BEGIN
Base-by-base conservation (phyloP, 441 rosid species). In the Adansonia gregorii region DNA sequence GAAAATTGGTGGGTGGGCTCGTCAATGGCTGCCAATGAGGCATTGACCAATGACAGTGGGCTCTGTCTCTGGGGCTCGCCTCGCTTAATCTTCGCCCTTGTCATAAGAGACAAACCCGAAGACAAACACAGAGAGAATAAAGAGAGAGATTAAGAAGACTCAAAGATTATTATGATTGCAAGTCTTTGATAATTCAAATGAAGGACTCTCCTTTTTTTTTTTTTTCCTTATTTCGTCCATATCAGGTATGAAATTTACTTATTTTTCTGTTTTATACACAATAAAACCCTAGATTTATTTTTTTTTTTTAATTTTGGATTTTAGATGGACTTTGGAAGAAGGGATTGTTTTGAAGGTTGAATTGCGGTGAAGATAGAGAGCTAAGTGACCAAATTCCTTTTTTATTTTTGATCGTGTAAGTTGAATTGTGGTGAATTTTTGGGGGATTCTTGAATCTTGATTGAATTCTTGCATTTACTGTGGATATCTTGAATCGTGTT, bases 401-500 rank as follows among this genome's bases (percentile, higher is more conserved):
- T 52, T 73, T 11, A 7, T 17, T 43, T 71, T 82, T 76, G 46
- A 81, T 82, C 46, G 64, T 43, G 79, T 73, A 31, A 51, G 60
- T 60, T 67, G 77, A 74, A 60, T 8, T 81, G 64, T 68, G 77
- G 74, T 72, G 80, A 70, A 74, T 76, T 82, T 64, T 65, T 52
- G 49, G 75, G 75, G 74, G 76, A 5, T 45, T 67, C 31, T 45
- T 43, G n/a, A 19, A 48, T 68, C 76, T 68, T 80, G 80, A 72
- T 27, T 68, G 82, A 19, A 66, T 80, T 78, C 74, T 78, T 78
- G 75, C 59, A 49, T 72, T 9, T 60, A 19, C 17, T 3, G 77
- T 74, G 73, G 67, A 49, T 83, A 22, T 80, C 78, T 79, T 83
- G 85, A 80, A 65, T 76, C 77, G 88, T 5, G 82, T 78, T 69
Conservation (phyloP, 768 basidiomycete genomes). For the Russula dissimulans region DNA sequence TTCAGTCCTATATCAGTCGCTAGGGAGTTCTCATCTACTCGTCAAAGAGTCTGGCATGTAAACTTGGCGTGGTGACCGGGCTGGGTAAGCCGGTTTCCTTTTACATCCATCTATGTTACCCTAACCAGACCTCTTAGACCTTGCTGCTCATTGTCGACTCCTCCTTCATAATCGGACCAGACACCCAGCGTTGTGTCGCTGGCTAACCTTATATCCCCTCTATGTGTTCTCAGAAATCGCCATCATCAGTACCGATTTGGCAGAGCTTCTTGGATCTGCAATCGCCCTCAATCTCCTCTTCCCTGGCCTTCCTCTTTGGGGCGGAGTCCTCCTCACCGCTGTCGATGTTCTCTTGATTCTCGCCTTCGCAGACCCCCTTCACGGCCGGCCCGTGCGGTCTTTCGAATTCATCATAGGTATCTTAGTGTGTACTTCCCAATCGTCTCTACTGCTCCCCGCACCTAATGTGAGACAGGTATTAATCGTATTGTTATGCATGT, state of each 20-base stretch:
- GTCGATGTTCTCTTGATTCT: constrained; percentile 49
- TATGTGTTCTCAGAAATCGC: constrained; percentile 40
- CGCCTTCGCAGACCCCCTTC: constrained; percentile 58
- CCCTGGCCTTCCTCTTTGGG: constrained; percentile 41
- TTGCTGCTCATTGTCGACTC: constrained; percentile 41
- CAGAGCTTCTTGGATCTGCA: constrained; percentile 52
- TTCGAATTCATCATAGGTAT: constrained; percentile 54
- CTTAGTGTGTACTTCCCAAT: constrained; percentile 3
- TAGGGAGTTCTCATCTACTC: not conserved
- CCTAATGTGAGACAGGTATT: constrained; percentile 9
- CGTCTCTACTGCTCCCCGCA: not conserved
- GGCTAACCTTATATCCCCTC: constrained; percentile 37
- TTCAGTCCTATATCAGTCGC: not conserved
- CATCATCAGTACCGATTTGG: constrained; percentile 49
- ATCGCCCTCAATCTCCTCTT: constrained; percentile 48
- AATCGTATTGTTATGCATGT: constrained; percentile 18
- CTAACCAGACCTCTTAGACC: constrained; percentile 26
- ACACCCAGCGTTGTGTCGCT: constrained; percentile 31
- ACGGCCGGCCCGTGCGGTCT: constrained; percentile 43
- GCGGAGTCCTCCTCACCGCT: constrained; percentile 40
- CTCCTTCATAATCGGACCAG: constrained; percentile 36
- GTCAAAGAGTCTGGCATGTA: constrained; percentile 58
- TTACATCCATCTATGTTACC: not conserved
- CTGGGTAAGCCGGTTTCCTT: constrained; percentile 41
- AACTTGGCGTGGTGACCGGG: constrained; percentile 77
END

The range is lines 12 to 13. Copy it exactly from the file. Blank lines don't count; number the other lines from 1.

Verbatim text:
Conservation (phyloP, 768 basidiomycete genomes). For the Russula dissimulans region DNA sequence TTCAGTCCTATATCAGTCGCTAGGGAGTTCTCATCTACTCGTCAAAGAGTCTGGCATGTAAACTTGGCGTGGTGACCGGGCTGGGTAAGCCGGTTTCCTTTTACATCCATCTATGTTACCCTAACCAGACCTCTTAGACCTTGCTGCTCATTGTCGACTCCTCCTTCATAATCGGACCAGACACCCAGCGTTGTGTCGCTGGCTAACCTTATATCCCCTCTATGTGTTCTCAGAAATCGCCATCATCAGTACCGATTTGGCAGAGCTTCTTGGATCTGCAATCGCCCTCAATCTCCTCTTCCCTGGCCTTCCTCTTTGGGGCGGAGTCCTCCTCACCGCTGTCGATGTTCTCTTGATTCTCGCCTTCGCAGACCCCCTTCACGGCCGGCCCGTGCGGTCTTTCGAATTCATCATAGGTATCTTAGTGTGTACTTCCCAATCGTCTCTACTGCTCCCCGCACCTAATGTGAGACAGGTATTAATCGTATTGTTATGCATGT, state of each 20-base stretch:
- GTCGATGTTCTCTTGATTCT: constrained; percentile 49